Mile 1800 – New Hampshire and the Whites

The July 22 check-in at mile 1800 which put them at at the White Mountains.  Lovely park.  Lauren met up with a friend, Professor Elliot Fisher and stay there before heading off into the Whites.

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We had the chance to visit the White Mountains National Forest back when we went to visit Kim when she lived in Maine.  We drove down and it was an amazing, beautiful drive.  We drove up Mt Washington, the highest peak in the Park to the weather observatory.   Ironically, without any planning on my part, I’m reading a book called “Following Atticus” by Tom Ryan.  It’s book about his hiking of the White Mountains with Atticus, his dog.  It’s been a great read so far and I would recommend it.

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A bit more about the White Mountains:

“The White Mountains are a mountain range covering about a quarter of the state of New Hampshire and a small portion of western Maine in the United States. They are part of the northern Appalachian Mountains and the most rugged mountains in New England. The range is heavily visited due to its proximity to Boston and, to a lesser extent, New York City and Montreal.

Most of the area is public land, including the White Mountain National Forest and a number of state parks. Its most famous mountain is 6,288-foot (1,917 m) Mount Washington, which is the highest peak in the Northeastern U.S. and for 76 years held the record for fastest surface wind gust in the world (231 miles per hour (372 km/h) in 1934). Mount Washington is part of a line of summits, the Presidential Range, that are named after U.S. presidents and other prominent Americans.

The White Mountains also include the Franconia Range, Sandwich Range, Carter-Moriah Range and Kinsman Range in New Hampshire, and the Mahoosuc Range straddling the border between it and Maine. In all, there are 48 peaks within New Hampshire as well as one (Old Speck Mountain) in Maine over 4,000 feet (1,200 m), known as the Four-thousand footers.

The Whites are known for a system of alpine huts for hikers operated by the Appalachian Mountain Club. The Appalachian Trail crosses the area from southwest to northeast” (https://en.wikipedia.org/wiki/White_Mountains_(New_Hampshire))

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About Mount Washington:

“Mount Washington, called Agiocochook by some Native American tribes, is the highest peak in the Northeastern United States at 6,288.2 ft (1,916.6 m) and the most prominent mountain east of the Mississippi River.

The mountain is notorious for its erratic weather. On the afternoon of April 12, 1934, the Mount Washington Observatory recorded a windspeed of 231 miles per hour (372 km/h) at the summit, the world record for most of the 20th century, and still a record for measured wind speeds not involved with a tropical cyclone.[4][a]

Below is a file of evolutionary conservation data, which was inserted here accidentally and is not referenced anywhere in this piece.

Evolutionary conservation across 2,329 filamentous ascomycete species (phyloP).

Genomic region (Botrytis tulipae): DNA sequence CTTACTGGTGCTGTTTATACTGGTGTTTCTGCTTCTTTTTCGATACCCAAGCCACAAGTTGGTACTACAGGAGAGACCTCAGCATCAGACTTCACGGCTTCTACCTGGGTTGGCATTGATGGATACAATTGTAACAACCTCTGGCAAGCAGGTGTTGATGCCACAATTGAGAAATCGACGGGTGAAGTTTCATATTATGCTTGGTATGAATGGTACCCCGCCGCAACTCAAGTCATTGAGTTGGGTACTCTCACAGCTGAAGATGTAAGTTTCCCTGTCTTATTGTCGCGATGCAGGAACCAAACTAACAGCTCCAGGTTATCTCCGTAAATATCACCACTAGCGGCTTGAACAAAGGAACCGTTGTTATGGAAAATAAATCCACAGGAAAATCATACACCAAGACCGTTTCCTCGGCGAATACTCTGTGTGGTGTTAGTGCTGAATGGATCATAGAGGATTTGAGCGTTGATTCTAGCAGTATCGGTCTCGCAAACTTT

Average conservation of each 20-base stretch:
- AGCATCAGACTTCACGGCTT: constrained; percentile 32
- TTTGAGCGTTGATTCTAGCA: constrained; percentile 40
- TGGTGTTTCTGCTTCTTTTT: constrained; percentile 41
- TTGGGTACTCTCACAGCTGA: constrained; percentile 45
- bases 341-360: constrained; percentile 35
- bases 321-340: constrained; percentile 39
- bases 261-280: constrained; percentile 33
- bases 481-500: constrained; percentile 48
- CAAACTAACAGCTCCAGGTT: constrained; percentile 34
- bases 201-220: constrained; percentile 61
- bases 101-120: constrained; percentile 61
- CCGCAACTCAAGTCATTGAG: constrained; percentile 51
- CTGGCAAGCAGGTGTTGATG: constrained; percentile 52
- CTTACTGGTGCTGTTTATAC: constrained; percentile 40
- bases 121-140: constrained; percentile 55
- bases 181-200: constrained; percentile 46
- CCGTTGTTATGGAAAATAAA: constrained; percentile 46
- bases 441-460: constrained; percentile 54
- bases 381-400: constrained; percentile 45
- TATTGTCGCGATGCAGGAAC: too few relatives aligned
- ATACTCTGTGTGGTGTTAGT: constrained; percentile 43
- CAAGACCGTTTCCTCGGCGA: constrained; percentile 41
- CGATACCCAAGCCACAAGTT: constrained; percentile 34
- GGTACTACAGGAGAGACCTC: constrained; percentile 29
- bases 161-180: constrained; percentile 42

The mountain is located in the Presidential Range of the White Mountains, in the township of Sargent’s Purchase, Coös County, New Hampshire. While nearly the whole mountain is in the White Mountain National Forest, an area of 60.3 acres (24.4 ha) surrounding and including the summit is occupied by Mount Washington State Park.

The Mount Washington Cog Railway ascends the western slope of the mountain, and the Mount Washington Auto Road climbs to the summit from the east. The mountain is popular with hikers (the Appalachian Trail crosses the summit). Other common activities include glider flying, and annual cycle and running races such as the Auto Road Bicycle Hillclimb and Road Race.” (https://en.wikipedia.org/wiki/Mount_Washington_(New_Hampshire)

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There have been some challenges with the summer storms bringing high winds at a tropical storm level, lightening, and inches of rain.  The terrain is getting rockier, steeper, and more challenging.  Cell connection is dropping due to lack of towers and the dips in the hike where there is no coverage until they reach the peak.  There are longer breaks from civilization.

Until the next check in.

~ Linda

 

 

Bennington, VT and everything in between

Lauren has reached Bennington, Vermont.  Jeff and SG were not able to meet her as planned due to all of our “normal” house sitters being unavailable to watch the Zoo!  Super sadness on SG’s part as well as Aunt Lauren.  Only 4 more weeks before we depart MD with Huck and Finn to meet her in Maine! She was able to go and pick up her food box and maps.  =)

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Some information about Bennington:

Bennington is a town in Bennington County, Vermont, in the United States. It is one of two shire towns (county seats) of the county, the other being Manchester.[4][5] The population is 15,431, as of 2014 US Census estimates.[6] Bennington is the most populous town in southern Vermont, the third-largest town in Vermont (after Essex and Colchester) and the sixth-largest municipality in the state including the cities of Burlington, Rutland, and South Burlington in the count.